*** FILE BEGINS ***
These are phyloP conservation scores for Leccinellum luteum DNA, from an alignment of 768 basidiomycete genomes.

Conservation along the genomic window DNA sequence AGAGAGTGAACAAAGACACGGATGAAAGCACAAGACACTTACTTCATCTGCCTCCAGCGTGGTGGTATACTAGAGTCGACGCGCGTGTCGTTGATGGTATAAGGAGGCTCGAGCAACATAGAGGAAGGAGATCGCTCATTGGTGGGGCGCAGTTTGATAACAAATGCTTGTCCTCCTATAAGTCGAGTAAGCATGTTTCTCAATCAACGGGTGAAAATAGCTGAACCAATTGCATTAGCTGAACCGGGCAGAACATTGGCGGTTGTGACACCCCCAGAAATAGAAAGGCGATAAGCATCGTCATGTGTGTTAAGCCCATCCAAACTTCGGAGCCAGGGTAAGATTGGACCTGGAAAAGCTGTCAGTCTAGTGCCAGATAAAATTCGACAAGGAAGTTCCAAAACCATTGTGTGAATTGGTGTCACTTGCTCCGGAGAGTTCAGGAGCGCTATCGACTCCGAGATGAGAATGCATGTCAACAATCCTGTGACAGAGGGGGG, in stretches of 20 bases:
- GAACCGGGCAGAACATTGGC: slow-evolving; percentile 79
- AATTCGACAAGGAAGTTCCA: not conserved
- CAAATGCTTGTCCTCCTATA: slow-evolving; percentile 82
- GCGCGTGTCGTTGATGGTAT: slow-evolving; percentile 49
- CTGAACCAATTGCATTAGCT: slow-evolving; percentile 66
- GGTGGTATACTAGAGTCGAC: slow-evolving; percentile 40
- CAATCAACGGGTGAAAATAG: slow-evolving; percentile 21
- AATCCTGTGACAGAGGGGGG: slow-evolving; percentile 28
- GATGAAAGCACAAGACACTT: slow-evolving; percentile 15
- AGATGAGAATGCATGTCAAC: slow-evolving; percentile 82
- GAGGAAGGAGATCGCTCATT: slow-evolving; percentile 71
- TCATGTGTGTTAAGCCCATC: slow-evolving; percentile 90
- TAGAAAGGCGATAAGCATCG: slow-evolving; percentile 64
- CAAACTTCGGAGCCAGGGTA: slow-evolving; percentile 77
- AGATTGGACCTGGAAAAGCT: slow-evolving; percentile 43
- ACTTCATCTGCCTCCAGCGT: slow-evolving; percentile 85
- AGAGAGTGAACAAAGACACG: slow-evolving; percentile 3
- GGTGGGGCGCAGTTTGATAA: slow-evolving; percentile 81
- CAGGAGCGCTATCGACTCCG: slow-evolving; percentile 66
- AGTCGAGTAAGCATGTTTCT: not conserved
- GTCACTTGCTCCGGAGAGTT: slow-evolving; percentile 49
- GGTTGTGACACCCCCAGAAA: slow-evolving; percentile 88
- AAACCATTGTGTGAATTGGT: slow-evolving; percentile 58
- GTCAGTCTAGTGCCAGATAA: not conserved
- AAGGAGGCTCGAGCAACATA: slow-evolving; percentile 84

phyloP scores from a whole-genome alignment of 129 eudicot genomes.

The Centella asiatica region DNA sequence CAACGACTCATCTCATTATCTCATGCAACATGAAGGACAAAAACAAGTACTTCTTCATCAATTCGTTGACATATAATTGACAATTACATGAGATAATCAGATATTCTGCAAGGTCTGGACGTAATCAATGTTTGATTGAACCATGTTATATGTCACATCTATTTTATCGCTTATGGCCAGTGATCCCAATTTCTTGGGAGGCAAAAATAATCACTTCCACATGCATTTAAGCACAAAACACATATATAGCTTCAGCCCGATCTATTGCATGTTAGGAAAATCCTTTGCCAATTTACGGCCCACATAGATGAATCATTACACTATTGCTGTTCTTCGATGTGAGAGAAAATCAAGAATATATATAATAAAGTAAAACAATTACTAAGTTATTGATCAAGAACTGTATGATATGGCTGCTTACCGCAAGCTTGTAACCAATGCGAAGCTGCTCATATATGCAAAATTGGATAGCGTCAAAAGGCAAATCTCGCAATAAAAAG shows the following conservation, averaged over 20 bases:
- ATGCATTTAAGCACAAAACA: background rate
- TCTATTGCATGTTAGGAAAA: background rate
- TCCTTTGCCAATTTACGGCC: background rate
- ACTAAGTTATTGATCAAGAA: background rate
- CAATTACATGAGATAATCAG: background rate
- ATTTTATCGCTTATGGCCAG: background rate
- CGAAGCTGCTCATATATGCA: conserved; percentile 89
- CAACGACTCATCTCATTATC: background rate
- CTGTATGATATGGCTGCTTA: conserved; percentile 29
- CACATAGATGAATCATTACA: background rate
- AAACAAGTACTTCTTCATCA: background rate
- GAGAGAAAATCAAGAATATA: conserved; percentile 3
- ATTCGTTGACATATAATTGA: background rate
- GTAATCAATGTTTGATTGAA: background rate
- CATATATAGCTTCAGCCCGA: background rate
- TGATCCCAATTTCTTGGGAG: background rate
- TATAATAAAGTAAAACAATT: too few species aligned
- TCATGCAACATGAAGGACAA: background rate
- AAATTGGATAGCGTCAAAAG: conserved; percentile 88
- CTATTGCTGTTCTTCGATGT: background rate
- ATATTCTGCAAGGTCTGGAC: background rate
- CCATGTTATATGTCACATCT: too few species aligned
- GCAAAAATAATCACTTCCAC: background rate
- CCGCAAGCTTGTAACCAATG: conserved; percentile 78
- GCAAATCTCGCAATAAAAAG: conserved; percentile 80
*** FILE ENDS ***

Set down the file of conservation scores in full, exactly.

These are phyloP conservation scores for Leccinellum luteum DNA, from an alignment of 768 basidiomycete genomes.

Conservation along the genomic window DNA sequence AGAGAGTGAACAAAGACACGGATGAAAGCACAAGACACTTACTTCATCTGCCTCCAGCGTGGTGGTATACTAGAGTCGACGCGCGTGTCGTTGATGGTATAAGGAGGCTCGAGCAACATAGAGGAAGGAGATCGCTCATTGGTGGGGCGCAGTTTGATAACAAATGCTTGTCCTCCTATAAGTCGAGTAAGCATGTTTCTCAATCAACGGGTGAAAATAGCTGAACCAATTGCATTAGCTGAACCGGGCAGAACATTGGCGGTTGTGACACCCCCAGAAATAGAAAGGCGATAAGCATCGTCATGTGTGTTAAGCCCATCCAAACTTCGGAGCCAGGGTAAGATTGGACCTGGAAAAGCTGTCAGTCTAGTGCCAGATAAAATTCGACAAGGAAGTTCCAAAACCATTGTGTGAATTGGTGTCACTTGCTCCGGAGAGTTCAGGAGCGCTATCGACTCCGAGATGAGAATGCATGTCAACAATCCTGTGACAGAGGGGGG, in stretches of 20 bases:
- GAACCGGGCAGAACATTGGC: slow-evolving; percentile 79
- AATTCGACAAGGAAGTTCCA: not conserved
- CAAATGCTTGTCCTCCTATA: slow-evolving; percentile 82
- GCGCGTGTCGTTGATGGTAT: slow-evolving; percentile 49
- CTGAACCAATTGCATTAGCT: slow-evolving; percentile 66
- GGTGGTATACTAGAGTCGAC: slow-evolving; percentile 40
- CAATCAACGGGTGAAAATAG: slow-evolving; percentile 21
- AATCCTGTGACAGAGGGGGG: slow-evolving; percentile 28
- GATGAAAGCACAAGACACTT: slow-evolving; percentile 15
- AGATGAGAATGCATGTCAAC: slow-evolving; percentile 82
- GAGGAAGGAGATCGCTCATT: slow-evolving; percentile 71
- TCATGTGTGTTAAGCCCATC: slow-evolving; percentile 90
- TAGAAAGGCGATAAGCATCG: slow-evolving; percentile 64
- CAAACTTCGGAGCCAGGGTA: slow-evolving; percentile 77
- AGATTGGACCTGGAAAAGCT: slow-evolving; percentile 43
- ACTTCATCTGCCTCCAGCGT: slow-evolving; percentile 85
- AGAGAGTGAACAAAGACACG: slow-evolving; percentile 3
- GGTGGGGCGCAGTTTGATAA: slow-evolving; percentile 81
- CAGGAGCGCTATCGACTCCG: slow-evolving; percentile 66
- AGTCGAGTAAGCATGTTTCT: not conserved
- GTCACTTGCTCCGGAGAGTT: slow-evolving; percentile 49
- GGTTGTGACACCCCCAGAAA: slow-evolving; percentile 88
- AAACCATTGTGTGAATTGGT: slow-evolving; percentile 58
- GTCAGTCTAGTGCCAGATAA: not conserved
- AAGGAGGCTCGAGCAACATA: slow-evolving; percentile 84

phyloP scores from a whole-genome alignment of 129 eudicot genomes.

The Centella asiatica region DNA sequence CAACGACTCATCTCATTATCTCATGCAACATGAAGGACAAAAACAAGTACTTCTTCATCAATTCGTTGACATATAATTGACAATTACATGAGATAATCAGATATTCTGCAAGGTCTGGACGTAATCAATGTTTGATTGAACCATGTTATATGTCACATCTATTTTATCGCTTATGGCCAGTGATCCCAATTTCTTGGGAGGCAAAAATAATCACTTCCACATGCATTTAAGCACAAAACACATATATAGCTTCAGCCCGATCTATTGCATGTTAGGAAAATCCTTTGCCAATTTACGGCCCACATAGATGAATCATTACACTATTGCTGTTCTTCGATGTGAGAGAAAATCAAGAATATATATAATAAAGTAAAACAATTACTAAGTTATTGATCAAGAACTGTATGATATGGCTGCTTACCGCAAGCTTGTAACCAATGCGAAGCTGCTCATATATGCAAAATTGGATAGCGTCAAAAGGCAAATCTCGCAATAAAAAG shows the following conservation, averaged over 20 bases:
- ATGCATTTAAGCACAAAACA: background rate
- TCTATTGCATGTTAGGAAAA: background rate
- TCCTTTGCCAATTTACGGCC: background rate
- ACTAAGTTATTGATCAAGAA: background rate
- CAATTACATGAGATAATCAG: background rate
- ATTTTATCGCTTATGGCCAG: background rate
- CGAAGCTGCTCATATATGCA: conserved; percentile 89
- CAACGACTCATCTCATTATC: background rate
- CTGTATGATATGGCTGCTTA: conserved; percentile 29
- CACATAGATGAATCATTACA: background rate
- AAACAAGTACTTCTTCATCA: background rate
- GAGAGAAAATCAAGAATATA: conserved; percentile 3
- ATTCGTTGACATATAATTGA: background rate
- GTAATCAATGTTTGATTGAA: background rate
- CATATATAGCTTCAGCCCGA: background rate
- TGATCCCAATTTCTTGGGAG: background rate
- TATAATAAAGTAAAACAATT: too few species aligned
- TCATGCAACATGAAGGACAA: background rate
- AAATTGGATAGCGTCAAAAG: conserved; percentile 88
- CTATTGCTGTTCTTCGATGT: background rate
- ATATTCTGCAAGGTCTGGAC: background rate
- CCATGTTATATGTCACATCT: too few species aligned
- GCAAAAATAATCACTTCCAC: background rate
- CCGCAAGCTTGTAACCAATG: conserved; percentile 78
- GCAAATCTCGCAATAAAAAG: conserved; percentile 80